the terminal buttons that form synapses with cells in a particular
e.g. fluorogold
Pseudorabies virus – used for transneural tracing, which labels a
series of neurons that are interconnected synaptically
Study of the living human brain
Computerized tomography
(CT scan) – use of a
device that employs a
computer to analyze data
obtained by a scanning
beam of x-rays to produce
a 2D picture of a “slice”
through the body
Magnetic resonance
imaging (MRI) – the interior
of the body can be
accurately imaged;
involves the interaction b/t
radio waves and a strong
magnetic field
Recording of neural activity
Recordings can be made chronically (after
surgery), or acutely (while anesthetized)
Recordings with microelectrodes
Microelectrodes have a fine tip, small enough to record
the electrical activity of individual neurons, called singleunit recording
Recordings with macroelectrodes
Macroelectrodes do not detect the activity of individual
neurons, but of large numbers of neurons; used when
wanting to study a region of the brain
In clinical settings, use electrodes attached to scalp produces an electroencephalogram (EEG) – printout of
electric activity of brain
Recording the brain’s metabolic and
synaptic activity
If neural activity of a particular region of the brain increases,
the metabolic rate of this region increases
Can measure this with radioactive 2-deoxyglucose which enters
the cell
After this is done, the experimenter can remove and slice the
brain to perform autoradiography locates radioactive
substances in a slice of tissue
Another method used involves immediate early genes, which
are turned on when a cell is activated
e.g. Fos – a protein produced in nucleus of neuron; can be stained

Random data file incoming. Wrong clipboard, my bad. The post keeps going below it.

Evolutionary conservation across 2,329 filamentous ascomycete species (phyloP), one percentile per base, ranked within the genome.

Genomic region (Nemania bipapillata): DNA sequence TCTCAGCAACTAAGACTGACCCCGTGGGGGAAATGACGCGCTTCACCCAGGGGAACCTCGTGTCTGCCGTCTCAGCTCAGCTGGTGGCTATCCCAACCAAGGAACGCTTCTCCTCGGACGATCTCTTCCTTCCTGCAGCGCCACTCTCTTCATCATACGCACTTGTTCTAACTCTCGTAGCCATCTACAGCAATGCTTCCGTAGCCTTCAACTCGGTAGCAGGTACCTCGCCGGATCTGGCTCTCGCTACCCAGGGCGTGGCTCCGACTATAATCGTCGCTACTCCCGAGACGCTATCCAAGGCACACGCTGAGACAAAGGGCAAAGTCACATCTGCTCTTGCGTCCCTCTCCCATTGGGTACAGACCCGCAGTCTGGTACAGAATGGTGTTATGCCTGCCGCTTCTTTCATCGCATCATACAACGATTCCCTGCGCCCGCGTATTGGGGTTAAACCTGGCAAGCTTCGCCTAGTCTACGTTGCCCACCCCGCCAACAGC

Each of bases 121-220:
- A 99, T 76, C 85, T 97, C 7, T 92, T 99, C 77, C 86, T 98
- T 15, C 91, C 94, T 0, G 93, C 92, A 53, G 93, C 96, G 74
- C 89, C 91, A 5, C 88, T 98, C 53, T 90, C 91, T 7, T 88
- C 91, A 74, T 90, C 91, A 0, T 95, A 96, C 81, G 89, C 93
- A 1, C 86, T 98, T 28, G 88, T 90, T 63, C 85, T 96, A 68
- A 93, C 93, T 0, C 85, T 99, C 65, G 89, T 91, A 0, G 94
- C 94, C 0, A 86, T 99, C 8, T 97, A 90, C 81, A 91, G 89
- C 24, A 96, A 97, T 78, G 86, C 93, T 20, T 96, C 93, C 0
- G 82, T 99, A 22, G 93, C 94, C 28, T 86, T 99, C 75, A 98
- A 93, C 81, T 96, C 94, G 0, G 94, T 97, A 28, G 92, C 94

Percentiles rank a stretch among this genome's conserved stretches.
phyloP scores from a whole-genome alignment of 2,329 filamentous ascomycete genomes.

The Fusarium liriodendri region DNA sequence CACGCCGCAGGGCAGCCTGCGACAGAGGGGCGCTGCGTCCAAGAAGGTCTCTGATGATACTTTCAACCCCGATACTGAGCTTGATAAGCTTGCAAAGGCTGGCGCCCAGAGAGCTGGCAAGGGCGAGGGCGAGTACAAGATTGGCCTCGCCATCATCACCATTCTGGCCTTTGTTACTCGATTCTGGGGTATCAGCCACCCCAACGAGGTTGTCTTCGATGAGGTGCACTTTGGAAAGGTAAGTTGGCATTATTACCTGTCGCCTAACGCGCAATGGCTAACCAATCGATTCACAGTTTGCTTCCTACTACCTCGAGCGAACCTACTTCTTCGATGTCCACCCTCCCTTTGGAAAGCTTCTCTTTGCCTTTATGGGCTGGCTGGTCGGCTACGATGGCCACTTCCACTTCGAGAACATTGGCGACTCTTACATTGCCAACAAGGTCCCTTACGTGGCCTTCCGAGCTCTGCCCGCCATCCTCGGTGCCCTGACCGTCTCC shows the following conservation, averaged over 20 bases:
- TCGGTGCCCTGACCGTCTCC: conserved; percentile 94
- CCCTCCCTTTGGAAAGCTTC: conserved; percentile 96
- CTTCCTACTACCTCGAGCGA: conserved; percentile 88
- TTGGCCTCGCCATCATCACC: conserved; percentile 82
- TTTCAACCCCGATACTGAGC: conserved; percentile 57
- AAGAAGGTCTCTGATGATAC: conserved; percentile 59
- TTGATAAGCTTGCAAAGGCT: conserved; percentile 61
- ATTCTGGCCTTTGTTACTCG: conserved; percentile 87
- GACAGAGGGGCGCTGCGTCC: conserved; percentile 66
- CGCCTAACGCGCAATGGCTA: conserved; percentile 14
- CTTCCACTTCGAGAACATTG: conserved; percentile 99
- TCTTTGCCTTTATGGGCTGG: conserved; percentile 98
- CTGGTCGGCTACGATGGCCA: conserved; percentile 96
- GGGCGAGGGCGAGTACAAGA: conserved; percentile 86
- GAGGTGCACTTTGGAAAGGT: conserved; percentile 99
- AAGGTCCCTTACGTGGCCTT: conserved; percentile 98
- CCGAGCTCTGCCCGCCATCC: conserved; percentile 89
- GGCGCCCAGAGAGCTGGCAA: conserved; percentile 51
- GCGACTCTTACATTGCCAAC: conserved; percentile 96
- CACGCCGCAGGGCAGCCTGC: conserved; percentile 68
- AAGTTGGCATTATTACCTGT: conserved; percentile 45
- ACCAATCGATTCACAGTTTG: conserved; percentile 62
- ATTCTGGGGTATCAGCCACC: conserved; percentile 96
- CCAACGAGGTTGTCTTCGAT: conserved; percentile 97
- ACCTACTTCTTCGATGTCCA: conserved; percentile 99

for studying
Positron emission tomography (PET) – used for studying
metabolic activity in human brains; reveals the location of a
radioactive tracer (received via injection) in a living brain
Functional MRI (fMRI) – modification of the MRI procedure
that permits the measurement of regional metabolism in the
Measuring the brain’s secretions
In order to determine what NT or
neuromodulators are being released
in areas of brain
Microdialysis – analyzes chemicals
present in the interstitial fluid through
a small piece of tubing made of a
semipermeable membrane that is
implemented in the brain
Stimulating neural activity
Activate neurons by electrical or
chemical stimulation through a
cannula (small metal tube that can be
inserted into the brain of a lab animal
See subsequent effects on behavior
Finding neurons that produce
particular neurochemicals
3 ways:
Localizing chemicals themselves
Localizing enzymes that produce them
Localizing the messenger RNA involved
in their synthesis
In situ hybridization – the production
of DNA complementary to a particular
messenger RNA in order to detect the
presence of the RNA
Localizing particular receptors
2 different procedures:
Autoradiography, using a radioactive ligand that
binds to the receptor
Immunohistochemistry – use protein antibodies
to label the receptors
Through these methods, an experimenter
can not only determine the chemicals that
a neuron prduces, but also what
connections the neuron has with other
parts of the brain; this is called double
Genetic methods
Twin studies
Compare concordance rate for a trait in pairs of
monozygotic and dizygotic twins
Adoption studies
Compare people adopted early in life with their
biological (to determine genetic effects) and
adoptive (to determine environmental effects)
Targeted mutations
Mutated gene (also called a “knockout gene”)
produced in the lab and inserted into the
chromosomes of mice; fails to produce a
functional protein